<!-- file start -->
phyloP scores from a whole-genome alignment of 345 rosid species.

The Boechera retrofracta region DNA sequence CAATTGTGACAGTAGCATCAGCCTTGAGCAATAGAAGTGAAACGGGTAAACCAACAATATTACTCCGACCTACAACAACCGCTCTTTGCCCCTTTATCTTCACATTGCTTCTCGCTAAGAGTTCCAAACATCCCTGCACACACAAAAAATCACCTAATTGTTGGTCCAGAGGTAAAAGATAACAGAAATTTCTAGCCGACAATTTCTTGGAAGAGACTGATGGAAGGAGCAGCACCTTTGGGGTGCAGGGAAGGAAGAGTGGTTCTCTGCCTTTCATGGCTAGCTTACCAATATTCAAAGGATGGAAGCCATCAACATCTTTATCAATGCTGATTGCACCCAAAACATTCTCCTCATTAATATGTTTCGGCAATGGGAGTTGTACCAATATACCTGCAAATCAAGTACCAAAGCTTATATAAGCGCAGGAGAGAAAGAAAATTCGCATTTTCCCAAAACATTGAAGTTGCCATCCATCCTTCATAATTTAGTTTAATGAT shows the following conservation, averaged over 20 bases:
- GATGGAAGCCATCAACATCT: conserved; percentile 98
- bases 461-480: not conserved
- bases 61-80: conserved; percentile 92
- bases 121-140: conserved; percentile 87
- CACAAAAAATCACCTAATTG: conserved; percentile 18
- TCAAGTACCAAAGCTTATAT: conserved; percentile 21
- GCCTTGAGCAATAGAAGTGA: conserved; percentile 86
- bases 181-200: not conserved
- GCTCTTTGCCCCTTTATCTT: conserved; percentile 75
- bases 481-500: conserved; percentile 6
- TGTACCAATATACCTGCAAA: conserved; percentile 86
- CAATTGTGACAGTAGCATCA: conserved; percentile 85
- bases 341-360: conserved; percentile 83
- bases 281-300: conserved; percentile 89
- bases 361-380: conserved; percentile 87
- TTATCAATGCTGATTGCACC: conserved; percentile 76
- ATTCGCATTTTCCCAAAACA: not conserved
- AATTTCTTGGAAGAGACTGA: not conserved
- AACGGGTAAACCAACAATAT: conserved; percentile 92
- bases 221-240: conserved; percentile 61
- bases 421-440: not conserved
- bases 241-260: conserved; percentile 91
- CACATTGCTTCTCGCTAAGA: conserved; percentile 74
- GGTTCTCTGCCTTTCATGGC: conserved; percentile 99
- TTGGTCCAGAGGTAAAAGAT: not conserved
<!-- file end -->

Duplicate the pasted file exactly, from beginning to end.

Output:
phyloP scores from a whole-genome alignment of 345 rosid species.

The Boechera retrofracta region DNA sequence CAATTGTGACAGTAGCATCAGCCTTGAGCAATAGAAGTGAAACGGGTAAACCAACAATATTACTCCGACCTACAACAACCGCTCTTTGCCCCTTTATCTTCACATTGCTTCTCGCTAAGAGTTCCAAACATCCCTGCACACACAAAAAATCACCTAATTGTTGGTCCAGAGGTAAAAGATAACAGAAATTTCTAGCCGACAATTTCTTGGAAGAGACTGATGGAAGGAGCAGCACCTTTGGGGTGCAGGGAAGGAAGAGTGGTTCTCTGCCTTTCATGGCTAGCTTACCAATATTCAAAGGATGGAAGCCATCAACATCTTTATCAATGCTGATTGCACCCAAAACATTCTCCTCATTAATATGTTTCGGCAATGGGAGTTGTACCAATATACCTGCAAATCAAGTACCAAAGCTTATATAAGCGCAGGAGAGAAAGAAAATTCGCATTTTCCCAAAACATTGAAGTTGCCATCCATCCTTCATAATTTAGTTTAATGAT shows the following conservation, averaged over 20 bases:
- GATGGAAGCCATCAACATCT: conserved; percentile 98
- bases 461-480: not conserved
- bases 61-80: conserved; percentile 92
- bases 121-140: conserved; percentile 87
- CACAAAAAATCACCTAATTG: conserved; percentile 18
- TCAAGTACCAAAGCTTATAT: conserved; percentile 21
- GCCTTGAGCAATAGAAGTGA: conserved; percentile 86
- bases 181-200: not conserved
- GCTCTTTGCCCCTTTATCTT: conserved; percentile 75
- bases 481-500: conserved; percentile 6
- TGTACCAATATACCTGCAAA: conserved; percentile 86
- CAATTGTGACAGTAGCATCA: conserved; percentile 85
- bases 341-360: conserved; percentile 83
- bases 281-300: conserved; percentile 89
- bases 361-380: conserved; percentile 87
- TTATCAATGCTGATTGCACC: conserved; percentile 76
- ATTCGCATTTTCCCAAAACA: not conserved
- AATTTCTTGGAAGAGACTGA: not conserved
- AACGGGTAAACCAACAATAT: conserved; percentile 92
- bases 221-240: conserved; percentile 61
- bases 421-440: not conserved
- bases 241-260: conserved; percentile 91
- CACATTGCTTCTCGCTAAGA: conserved; percentile 74
- GGTTCTCTGCCTTTCATGGC: conserved; percentile 99
- TTGGTCCAGAGGTAAAAGAT: not conserved